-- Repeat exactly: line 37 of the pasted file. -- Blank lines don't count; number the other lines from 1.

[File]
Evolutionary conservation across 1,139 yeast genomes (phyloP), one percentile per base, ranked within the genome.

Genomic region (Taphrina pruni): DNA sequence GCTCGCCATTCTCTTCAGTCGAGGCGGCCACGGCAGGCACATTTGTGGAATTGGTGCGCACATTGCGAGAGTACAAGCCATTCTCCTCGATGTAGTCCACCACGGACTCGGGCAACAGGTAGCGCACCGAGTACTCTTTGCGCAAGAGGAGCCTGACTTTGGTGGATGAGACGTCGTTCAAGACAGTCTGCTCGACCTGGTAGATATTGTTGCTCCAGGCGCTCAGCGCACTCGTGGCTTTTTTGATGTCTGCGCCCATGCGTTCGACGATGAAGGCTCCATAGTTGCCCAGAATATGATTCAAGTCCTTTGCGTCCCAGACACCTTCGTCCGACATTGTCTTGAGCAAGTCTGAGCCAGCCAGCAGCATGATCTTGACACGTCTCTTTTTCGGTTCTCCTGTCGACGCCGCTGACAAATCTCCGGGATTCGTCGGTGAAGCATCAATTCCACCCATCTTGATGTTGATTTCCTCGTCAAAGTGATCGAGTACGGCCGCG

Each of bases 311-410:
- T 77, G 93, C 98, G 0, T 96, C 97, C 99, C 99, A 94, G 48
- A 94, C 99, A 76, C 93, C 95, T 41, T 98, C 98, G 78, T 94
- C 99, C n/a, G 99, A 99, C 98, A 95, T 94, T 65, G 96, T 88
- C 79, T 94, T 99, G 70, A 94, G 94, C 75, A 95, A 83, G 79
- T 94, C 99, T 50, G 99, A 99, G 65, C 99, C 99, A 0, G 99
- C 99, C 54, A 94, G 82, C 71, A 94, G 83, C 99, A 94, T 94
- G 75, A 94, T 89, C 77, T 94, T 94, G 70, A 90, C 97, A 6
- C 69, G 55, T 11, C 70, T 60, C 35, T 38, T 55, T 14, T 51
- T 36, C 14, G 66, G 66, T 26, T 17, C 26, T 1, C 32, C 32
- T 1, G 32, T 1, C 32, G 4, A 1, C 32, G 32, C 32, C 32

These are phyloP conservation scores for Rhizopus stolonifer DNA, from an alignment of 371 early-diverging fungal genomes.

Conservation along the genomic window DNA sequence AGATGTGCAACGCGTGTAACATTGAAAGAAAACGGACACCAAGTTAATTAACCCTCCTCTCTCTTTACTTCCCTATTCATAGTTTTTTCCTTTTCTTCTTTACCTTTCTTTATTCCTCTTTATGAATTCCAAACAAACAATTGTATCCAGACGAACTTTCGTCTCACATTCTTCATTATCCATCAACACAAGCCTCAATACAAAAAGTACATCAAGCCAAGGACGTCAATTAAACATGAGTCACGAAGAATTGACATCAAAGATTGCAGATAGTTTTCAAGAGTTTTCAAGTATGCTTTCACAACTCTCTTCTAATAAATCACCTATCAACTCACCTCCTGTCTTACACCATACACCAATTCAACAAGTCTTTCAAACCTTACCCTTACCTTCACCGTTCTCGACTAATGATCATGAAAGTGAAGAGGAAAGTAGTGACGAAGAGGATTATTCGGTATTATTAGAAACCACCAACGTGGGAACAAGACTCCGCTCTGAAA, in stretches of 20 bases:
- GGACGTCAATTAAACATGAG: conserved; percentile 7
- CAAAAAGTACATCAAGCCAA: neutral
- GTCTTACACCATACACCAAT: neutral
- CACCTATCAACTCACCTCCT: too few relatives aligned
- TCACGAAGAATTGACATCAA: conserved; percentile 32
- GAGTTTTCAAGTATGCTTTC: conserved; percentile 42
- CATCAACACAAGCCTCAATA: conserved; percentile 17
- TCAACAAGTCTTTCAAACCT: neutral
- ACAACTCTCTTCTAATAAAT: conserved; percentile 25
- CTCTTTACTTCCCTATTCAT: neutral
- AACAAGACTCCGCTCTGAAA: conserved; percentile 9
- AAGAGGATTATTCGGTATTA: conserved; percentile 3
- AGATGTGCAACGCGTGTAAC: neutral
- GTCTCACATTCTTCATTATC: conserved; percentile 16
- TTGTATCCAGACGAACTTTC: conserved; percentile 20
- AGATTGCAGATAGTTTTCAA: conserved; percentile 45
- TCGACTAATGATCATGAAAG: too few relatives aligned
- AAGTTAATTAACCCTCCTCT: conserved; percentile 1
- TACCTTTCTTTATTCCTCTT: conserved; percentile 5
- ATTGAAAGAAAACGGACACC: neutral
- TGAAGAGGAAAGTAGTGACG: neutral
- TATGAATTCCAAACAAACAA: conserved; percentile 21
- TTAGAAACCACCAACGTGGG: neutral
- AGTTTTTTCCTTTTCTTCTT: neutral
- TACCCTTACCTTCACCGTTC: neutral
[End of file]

- TATGAATTCCAAACAAACAA: conserved; percentile 21